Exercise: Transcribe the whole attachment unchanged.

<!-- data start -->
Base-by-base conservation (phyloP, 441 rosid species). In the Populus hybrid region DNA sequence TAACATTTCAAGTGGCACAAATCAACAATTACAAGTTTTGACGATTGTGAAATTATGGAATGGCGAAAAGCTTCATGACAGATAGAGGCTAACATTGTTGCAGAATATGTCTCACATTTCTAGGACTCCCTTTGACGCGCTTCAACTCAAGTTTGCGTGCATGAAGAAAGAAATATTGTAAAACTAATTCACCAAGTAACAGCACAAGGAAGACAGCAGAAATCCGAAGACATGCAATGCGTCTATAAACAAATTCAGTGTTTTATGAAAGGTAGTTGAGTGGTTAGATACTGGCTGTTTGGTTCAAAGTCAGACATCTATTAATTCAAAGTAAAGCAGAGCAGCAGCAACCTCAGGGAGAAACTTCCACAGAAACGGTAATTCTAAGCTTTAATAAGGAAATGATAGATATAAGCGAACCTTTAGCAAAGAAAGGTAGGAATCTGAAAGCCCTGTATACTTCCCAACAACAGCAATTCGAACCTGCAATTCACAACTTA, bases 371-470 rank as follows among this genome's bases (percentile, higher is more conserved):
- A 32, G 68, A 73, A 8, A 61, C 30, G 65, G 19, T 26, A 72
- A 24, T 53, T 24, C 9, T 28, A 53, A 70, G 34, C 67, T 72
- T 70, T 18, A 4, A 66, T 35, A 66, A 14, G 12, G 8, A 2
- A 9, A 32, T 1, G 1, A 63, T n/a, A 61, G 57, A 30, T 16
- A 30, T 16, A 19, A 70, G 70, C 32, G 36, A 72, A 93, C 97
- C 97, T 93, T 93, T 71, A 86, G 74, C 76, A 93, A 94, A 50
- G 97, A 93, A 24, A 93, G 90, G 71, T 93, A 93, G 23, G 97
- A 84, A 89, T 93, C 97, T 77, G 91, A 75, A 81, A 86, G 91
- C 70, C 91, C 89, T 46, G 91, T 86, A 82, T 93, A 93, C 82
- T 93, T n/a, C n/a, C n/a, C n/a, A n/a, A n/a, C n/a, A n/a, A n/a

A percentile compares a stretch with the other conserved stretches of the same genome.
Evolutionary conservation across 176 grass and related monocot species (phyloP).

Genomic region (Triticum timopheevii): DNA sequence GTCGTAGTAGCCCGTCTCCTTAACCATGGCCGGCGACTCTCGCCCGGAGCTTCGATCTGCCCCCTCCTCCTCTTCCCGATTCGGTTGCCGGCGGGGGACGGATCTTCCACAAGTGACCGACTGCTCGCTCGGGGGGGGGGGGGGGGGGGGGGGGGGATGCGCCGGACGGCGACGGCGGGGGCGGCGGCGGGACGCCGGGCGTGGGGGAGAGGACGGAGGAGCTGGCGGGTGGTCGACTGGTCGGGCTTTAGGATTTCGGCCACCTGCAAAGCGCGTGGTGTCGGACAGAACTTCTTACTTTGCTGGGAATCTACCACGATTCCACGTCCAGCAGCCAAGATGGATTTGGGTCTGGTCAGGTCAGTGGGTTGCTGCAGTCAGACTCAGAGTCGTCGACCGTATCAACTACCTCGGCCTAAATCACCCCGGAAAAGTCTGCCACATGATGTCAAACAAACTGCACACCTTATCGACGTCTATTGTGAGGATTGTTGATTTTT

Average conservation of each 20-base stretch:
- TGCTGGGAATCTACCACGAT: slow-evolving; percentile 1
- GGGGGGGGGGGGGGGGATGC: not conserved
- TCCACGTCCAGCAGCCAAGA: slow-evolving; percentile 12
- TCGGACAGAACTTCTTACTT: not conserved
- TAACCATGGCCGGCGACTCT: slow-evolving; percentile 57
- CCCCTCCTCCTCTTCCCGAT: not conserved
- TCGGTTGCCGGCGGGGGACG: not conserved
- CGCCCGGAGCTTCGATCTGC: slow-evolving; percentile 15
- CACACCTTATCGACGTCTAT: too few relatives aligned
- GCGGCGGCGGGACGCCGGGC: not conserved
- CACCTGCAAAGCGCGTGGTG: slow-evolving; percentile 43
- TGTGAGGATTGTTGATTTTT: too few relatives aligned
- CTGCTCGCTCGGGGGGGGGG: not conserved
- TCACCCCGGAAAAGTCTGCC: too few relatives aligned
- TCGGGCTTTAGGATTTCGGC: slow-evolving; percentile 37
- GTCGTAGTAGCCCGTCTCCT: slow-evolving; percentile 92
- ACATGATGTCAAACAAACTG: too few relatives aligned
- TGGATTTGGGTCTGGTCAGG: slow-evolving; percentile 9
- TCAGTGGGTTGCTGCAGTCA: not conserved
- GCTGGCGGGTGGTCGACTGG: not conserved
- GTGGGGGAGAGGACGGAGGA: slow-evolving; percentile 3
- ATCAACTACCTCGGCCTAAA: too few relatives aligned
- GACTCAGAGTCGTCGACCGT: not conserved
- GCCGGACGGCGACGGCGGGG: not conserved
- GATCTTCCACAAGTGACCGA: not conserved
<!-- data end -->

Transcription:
Base-by-base conservation (phyloP, 441 rosid species). In the Populus hybrid region DNA sequence TAACATTTCAAGTGGCACAAATCAACAATTACAAGTTTTGACGATTGTGAAATTATGGAATGGCGAAAAGCTTCATGACAGATAGAGGCTAACATTGTTGCAGAATATGTCTCACATTTCTAGGACTCCCTTTGACGCGCTTCAACTCAAGTTTGCGTGCATGAAGAAAGAAATATTGTAAAACTAATTCACCAAGTAACAGCACAAGGAAGACAGCAGAAATCCGAAGACATGCAATGCGTCTATAAACAAATTCAGTGTTTTATGAAAGGTAGTTGAGTGGTTAGATACTGGCTGTTTGGTTCAAAGTCAGACATCTATTAATTCAAAGTAAAGCAGAGCAGCAGCAACCTCAGGGAGAAACTTCCACAGAAACGGTAATTCTAAGCTTTAATAAGGAAATGATAGATATAAGCGAACCTTTAGCAAAGAAAGGTAGGAATCTGAAAGCCCTGTATACTTCCCAACAACAGCAATTCGAACCTGCAATTCACAACTTA, bases 371-470 rank as follows among this genome's bases (percentile, higher is more conserved):
- A 32, G 68, A 73, A 8, A 61, C 30, G 65, G 19, T 26, A 72
- A 24, T 53, T 24, C 9, T 28, A 53, A 70, G 34, C 67, T 72
- T 70, T 18, A 4, A 66, T 35, A 66, A 14, G 12, G 8, A 2
- A 9, A 32, T 1, G 1, A 63, T n/a, A 61, G 57, A 30, T 16
- A 30, T 16, A 19, A 70, G 70, C 32, G 36, A 72, A 93, C 97
- C 97, T 93, T 93, T 71, A 86, G 74, C 76, A 93, A 94, A 50
- G 97, A 93, A 24, A 93, G 90, G 71, T 93, A 93, G 23, G 97
- A 84, A 89, T 93, C 97, T 77, G 91, A 75, A 81, A 86, G 91
- C 70, C 91, C 89, T 46, G 91, T 86, A 82, T 93, A 93, C 82
- T 93, T n/a, C n/a, C n/a, C n/a, A n/a, A n/a, C n/a, A n/a, A n/a

A percentile compares a stretch with the other conserved stretches of the same genome.
Evolutionary conservation across 176 grass and related monocot species (phyloP).

Genomic region (Triticum timopheevii): DNA sequence GTCGTAGTAGCCCGTCTCCTTAACCATGGCCGGCGACTCTCGCCCGGAGCTTCGATCTGCCCCCTCCTCCTCTTCCCGATTCGGTTGCCGGCGGGGGACGGATCTTCCACAAGTGACCGACTGCTCGCTCGGGGGGGGGGGGGGGGGGGGGGGGGGATGCGCCGGACGGCGACGGCGGGGGCGGCGGCGGGACGCCGGGCGTGGGGGAGAGGACGGAGGAGCTGGCGGGTGGTCGACTGGTCGGGCTTTAGGATTTCGGCCACCTGCAAAGCGCGTGGTGTCGGACAGAACTTCTTACTTTGCTGGGAATCTACCACGATTCCACGTCCAGCAGCCAAGATGGATTTGGGTCTGGTCAGGTCAGTGGGTTGCTGCAGTCAGACTCAGAGTCGTCGACCGTATCAACTACCTCGGCCTAAATCACCCCGGAAAAGTCTGCCACATGATGTCAAACAAACTGCACACCTTATCGACGTCTATTGTGAGGATTGTTGATTTTT

Average conservation of each 20-base stretch:
- TGCTGGGAATCTACCACGAT: slow-evolving; percentile 1
- GGGGGGGGGGGGGGGGATGC: not conserved
- TCCACGTCCAGCAGCCAAGA: slow-evolving; percentile 12
- TCGGACAGAACTTCTTACTT: not conserved
- TAACCATGGCCGGCGACTCT: slow-evolving; percentile 57
- CCCCTCCTCCTCTTCCCGAT: not conserved
- TCGGTTGCCGGCGGGGGACG: not conserved
- CGCCCGGAGCTTCGATCTGC: slow-evolving; percentile 15
- CACACCTTATCGACGTCTAT: too few relatives aligned
- GCGGCGGCGGGACGCCGGGC: not conserved
- CACCTGCAAAGCGCGTGGTG: slow-evolving; percentile 43
- TGTGAGGATTGTTGATTTTT: too few relatives aligned
- CTGCTCGCTCGGGGGGGGGG: not conserved
- TCACCCCGGAAAAGTCTGCC: too few relatives aligned
- TCGGGCTTTAGGATTTCGGC: slow-evolving; percentile 37
- GTCGTAGTAGCCCGTCTCCT: slow-evolving; percentile 92
- ACATGATGTCAAACAAACTG: too few relatives aligned
- TGGATTTGGGTCTGGTCAGG: slow-evolving; percentile 9
- TCAGTGGGTTGCTGCAGTCA: not conserved
- GCTGGCGGGTGGTCGACTGG: not conserved
- GTGGGGGAGAGGACGGAGGA: slow-evolving; percentile 3
- ATCAACTACCTCGGCCTAAA: too few relatives aligned
- GACTCAGAGTCGTCGACCGT: not conserved
- GCCGGACGGCGACGGCGGGG: not conserved
- GATCTTCCACAAGTGACCGA: not conserved